Martin Rowson with hands on a naked Boris. Photo © Zoom Rockman

Panel Talk

Monday 17th September 6-8pm

Discussion hosted by The Guardian cartoonist and author Martin Rowson with Chris Burke (The Times), Andy Davey (The Sun, Evening Standard, The Telegraph), Rebecca Hendin (BBC, Buzzfeed and more) and John Roberts (live event caricaturist) who all work across different fields as cartoonists, caricaturists and illustrators.

Angela Merkel by © Chris Burke

Samuel Beckett by © Andy Davey

Theresa May by © Rebecca Hendin

Amy Winehouse by © John Roberts

The talk is free but we recommend you book one of the limited places on the Westminster Libraries website.

 

Helen Pointer with presenter and comedian Sue Perkins. Photo © Helen Pointer

Caricature Workshop

Sunday 16th September 2-4pm

An ‘Introduction to Caricature’ with Helen Pointer. Helen is a highly experienced and much in-demand caricaturist.

This is suitable for all ages.

Again the event is free but you should book one of the limited spaces via the Westminster Libraries website.

 

with apologies to the real National Portrait GalleryWhy not combine a visit to both!

The Cartoon Museum announces move at ’50 Glorious Shows!’ launch.

April 3, 2018 in Events, News

The Cartoon Museum announced its exciting plans for a relocation to a new space at the launch of the ’50 Glorious Shows!’ exhibition last Wednesday.

The museum Curator Anita O’Brien reveals the plans.                                                   Photo © The Cartoon Museum.

The move has been necessitated by a severe rent rise at the current location.

The new museum will be housed at 55 Wells Street, which is north of Oxford Street in Fitzrovia, close to the BBC and Westminster University.

Artist’s impression of the new building.

It’s a great basement area, which at 4,200 sq ft is the same size as the current museum but it will have a higher ceiling. As part of the new build – by developers by Great Portland Estates – the Museum has secured a 25 year lease at a peppercorn rent (ie. no rent for 25 years) It is scheduled to open early in 2019.

Detailed plans of the new space are on display in the gallery.

The Museum is open to hear ideas and suggestions for the new location.

The varied ‘50 Glorious Shows!’ exhibition showcases what the Cartoon Museum has achieved since being at its current location, 50 being the number of exhibitions it has staged. It features original cartoons and comics from over 170 cartoon creators.

PCO member Kipper Williams with PCO new Chair-human Clive Goddard.           Photo © Kasia Kowalska

Since the museum moved to Little Russell Street twelve years ago its collection has risen from 1,500 cartoons to now over 4,000, these acquisitions mostly coming as donations.

The exhibition runs until 2nd September 2018.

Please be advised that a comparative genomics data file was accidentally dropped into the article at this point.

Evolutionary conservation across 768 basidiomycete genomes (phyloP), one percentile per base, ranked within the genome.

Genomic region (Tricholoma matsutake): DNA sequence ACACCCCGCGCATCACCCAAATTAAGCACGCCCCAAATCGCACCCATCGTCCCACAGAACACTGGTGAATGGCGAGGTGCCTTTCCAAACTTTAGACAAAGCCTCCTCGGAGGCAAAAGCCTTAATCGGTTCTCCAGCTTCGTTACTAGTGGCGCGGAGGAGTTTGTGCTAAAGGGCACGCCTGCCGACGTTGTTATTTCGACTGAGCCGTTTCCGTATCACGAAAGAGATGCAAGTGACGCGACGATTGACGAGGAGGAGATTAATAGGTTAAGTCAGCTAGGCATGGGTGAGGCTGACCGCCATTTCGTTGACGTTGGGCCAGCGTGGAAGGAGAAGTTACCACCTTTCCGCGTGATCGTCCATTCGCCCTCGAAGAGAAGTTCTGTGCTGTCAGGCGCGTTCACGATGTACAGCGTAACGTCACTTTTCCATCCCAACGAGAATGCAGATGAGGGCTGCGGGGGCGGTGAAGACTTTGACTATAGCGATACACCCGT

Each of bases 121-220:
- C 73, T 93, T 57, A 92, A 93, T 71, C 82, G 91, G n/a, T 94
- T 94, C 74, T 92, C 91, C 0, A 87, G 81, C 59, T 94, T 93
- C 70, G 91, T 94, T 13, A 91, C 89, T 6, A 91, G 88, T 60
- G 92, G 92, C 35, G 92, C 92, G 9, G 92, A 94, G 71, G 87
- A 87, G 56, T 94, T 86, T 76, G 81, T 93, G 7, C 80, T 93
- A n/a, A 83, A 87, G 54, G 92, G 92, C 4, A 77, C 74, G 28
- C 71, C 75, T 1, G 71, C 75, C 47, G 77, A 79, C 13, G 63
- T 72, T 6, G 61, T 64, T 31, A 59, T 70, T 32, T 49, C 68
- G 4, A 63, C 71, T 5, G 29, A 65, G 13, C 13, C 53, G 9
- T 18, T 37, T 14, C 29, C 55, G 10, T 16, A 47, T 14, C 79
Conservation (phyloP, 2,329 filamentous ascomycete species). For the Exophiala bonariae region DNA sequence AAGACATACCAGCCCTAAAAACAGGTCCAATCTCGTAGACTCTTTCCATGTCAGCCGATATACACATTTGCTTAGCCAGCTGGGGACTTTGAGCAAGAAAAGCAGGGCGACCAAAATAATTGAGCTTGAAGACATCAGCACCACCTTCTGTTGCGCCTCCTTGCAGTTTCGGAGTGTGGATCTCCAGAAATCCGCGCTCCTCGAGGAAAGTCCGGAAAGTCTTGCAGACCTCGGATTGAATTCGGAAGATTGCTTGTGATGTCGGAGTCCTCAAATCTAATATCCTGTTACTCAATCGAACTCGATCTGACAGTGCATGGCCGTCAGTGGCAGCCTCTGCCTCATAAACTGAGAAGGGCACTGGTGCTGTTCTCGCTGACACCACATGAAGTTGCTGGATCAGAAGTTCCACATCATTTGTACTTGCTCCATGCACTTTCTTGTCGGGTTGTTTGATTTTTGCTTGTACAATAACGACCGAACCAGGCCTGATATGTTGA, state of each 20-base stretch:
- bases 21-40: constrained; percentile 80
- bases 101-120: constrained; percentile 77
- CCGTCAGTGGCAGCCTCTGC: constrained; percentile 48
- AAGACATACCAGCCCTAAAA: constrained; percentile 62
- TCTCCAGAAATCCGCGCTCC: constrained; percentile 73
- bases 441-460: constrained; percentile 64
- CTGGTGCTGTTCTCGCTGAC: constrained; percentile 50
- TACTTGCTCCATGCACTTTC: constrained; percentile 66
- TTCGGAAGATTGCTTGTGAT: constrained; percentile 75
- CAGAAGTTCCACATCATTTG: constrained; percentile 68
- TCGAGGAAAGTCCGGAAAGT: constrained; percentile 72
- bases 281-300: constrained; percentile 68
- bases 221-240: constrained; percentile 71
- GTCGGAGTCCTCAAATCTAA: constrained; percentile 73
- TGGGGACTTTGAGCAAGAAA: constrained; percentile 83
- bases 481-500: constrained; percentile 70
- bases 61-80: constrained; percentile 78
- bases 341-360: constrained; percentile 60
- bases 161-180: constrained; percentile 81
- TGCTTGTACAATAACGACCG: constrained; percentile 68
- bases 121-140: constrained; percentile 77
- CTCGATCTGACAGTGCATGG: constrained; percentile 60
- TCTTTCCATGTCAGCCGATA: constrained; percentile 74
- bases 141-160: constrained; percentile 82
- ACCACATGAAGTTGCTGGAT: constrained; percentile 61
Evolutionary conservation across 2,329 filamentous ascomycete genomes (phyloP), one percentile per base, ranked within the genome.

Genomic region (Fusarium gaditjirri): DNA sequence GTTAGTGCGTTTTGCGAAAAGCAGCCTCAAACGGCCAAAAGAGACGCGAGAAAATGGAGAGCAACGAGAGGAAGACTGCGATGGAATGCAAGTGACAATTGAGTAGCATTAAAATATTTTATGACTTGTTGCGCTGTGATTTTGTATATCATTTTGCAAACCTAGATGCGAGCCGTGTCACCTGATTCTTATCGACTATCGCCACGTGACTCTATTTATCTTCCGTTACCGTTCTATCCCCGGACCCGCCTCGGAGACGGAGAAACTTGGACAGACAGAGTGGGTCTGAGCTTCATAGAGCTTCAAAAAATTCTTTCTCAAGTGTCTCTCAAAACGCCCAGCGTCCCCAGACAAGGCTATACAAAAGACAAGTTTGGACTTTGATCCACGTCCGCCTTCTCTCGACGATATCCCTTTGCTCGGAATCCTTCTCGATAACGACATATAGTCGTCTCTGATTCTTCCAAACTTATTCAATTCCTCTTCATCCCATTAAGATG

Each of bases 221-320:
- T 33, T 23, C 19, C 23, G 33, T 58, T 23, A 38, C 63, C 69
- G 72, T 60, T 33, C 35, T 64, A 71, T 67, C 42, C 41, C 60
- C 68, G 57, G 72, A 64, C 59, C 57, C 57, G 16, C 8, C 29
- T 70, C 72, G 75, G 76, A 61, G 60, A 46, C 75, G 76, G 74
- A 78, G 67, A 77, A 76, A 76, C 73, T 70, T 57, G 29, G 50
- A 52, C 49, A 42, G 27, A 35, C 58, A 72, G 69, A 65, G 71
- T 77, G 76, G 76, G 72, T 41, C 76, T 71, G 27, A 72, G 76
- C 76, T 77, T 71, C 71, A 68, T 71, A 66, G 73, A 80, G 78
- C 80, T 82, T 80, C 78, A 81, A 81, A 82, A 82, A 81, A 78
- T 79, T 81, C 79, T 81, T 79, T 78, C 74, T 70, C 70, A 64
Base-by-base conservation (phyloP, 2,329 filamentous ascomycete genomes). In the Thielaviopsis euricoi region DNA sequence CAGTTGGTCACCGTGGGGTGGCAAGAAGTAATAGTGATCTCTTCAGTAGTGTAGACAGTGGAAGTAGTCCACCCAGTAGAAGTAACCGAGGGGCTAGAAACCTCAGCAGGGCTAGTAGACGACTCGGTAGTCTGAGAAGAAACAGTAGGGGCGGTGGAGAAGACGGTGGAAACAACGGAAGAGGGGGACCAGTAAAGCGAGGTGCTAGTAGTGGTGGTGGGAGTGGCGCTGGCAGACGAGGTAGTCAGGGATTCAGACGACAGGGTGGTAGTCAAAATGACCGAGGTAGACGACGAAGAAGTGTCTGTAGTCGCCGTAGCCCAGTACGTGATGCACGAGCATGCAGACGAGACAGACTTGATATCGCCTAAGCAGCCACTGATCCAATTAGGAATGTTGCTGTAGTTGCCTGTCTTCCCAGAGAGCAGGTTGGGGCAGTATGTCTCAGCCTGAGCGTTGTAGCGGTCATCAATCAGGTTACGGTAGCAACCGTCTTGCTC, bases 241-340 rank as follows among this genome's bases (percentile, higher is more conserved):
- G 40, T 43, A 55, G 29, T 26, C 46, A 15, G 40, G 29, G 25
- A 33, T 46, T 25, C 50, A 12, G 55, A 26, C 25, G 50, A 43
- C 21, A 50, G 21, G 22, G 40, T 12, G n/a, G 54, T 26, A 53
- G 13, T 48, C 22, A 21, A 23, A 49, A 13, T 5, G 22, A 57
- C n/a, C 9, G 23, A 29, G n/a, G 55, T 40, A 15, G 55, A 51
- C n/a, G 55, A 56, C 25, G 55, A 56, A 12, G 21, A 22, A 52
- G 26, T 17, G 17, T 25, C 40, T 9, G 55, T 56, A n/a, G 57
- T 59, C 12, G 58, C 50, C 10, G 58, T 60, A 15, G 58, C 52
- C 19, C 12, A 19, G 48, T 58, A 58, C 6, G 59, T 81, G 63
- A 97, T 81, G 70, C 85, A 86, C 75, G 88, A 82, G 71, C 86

More details on the Cartoon Museum website.

Personal Bests: All together now

August 7, 2012 in General, News

Personal Bests Synchronised swimming at London 2012 Olympics © Ian Baker @ procartoonists.org

© Ian Baker @ procartoonists.org

The activities of the bodies beautiful at the London Olympics get ever more extreme as the Games approach their climax. Enjoy other artistic activity with a look back through Personal Bests.

Capital cartooning

January 15, 2011 in News

Bloghorn notes some new cartoon-related events coming soon to London town.

There’s an exhibition of the cartoons Ronald Searle drew for his wife, Les Très Riches Heures de Mrs. Mole, while she was undergoing chemotherapy, accompanied by a talk on Searle’s life by Valerie Grove on Tuesday, 15 February 2011 at The Foundling Museum, 40 Brunswick Square, London, WC1N 1AZ. Tickets are £20, books and signed prints will be on sale, with proceeds going to Macmillan Cancer Support and The Foundling Museum. (Thanks to the Ronald Searle Tribute blog for the tip)

There’s free comic workshops on offer for 16-20 year olds at londonprintstudio, 425 Harrow Road, London W10 4RE on Tuesdays and Wednesdays from the 18th January. There’s a £5 booking fee, but this will be reimbursed on arrival. Visit www.londonprintstudio.org.uk for more information or call 020 8969 3247 to book. (thanks to downthetubes.net for the tip)

And finally, the Comix Reader, is having a launch party upstairs at the Crown, 51 New Oxford Street, London WC1A 1BL on the 2nd February. The publication, described as “Underground Alternative Independent Satirical Carnivalesque Comix Entertainment” is already on sale for £1 at a number of stockists.

We  are sure there are many other events across the country and we would welcome news of them as readers see them. You can contact us here or using our social media outlets.

Comic festivals return

November 5, 2009 in General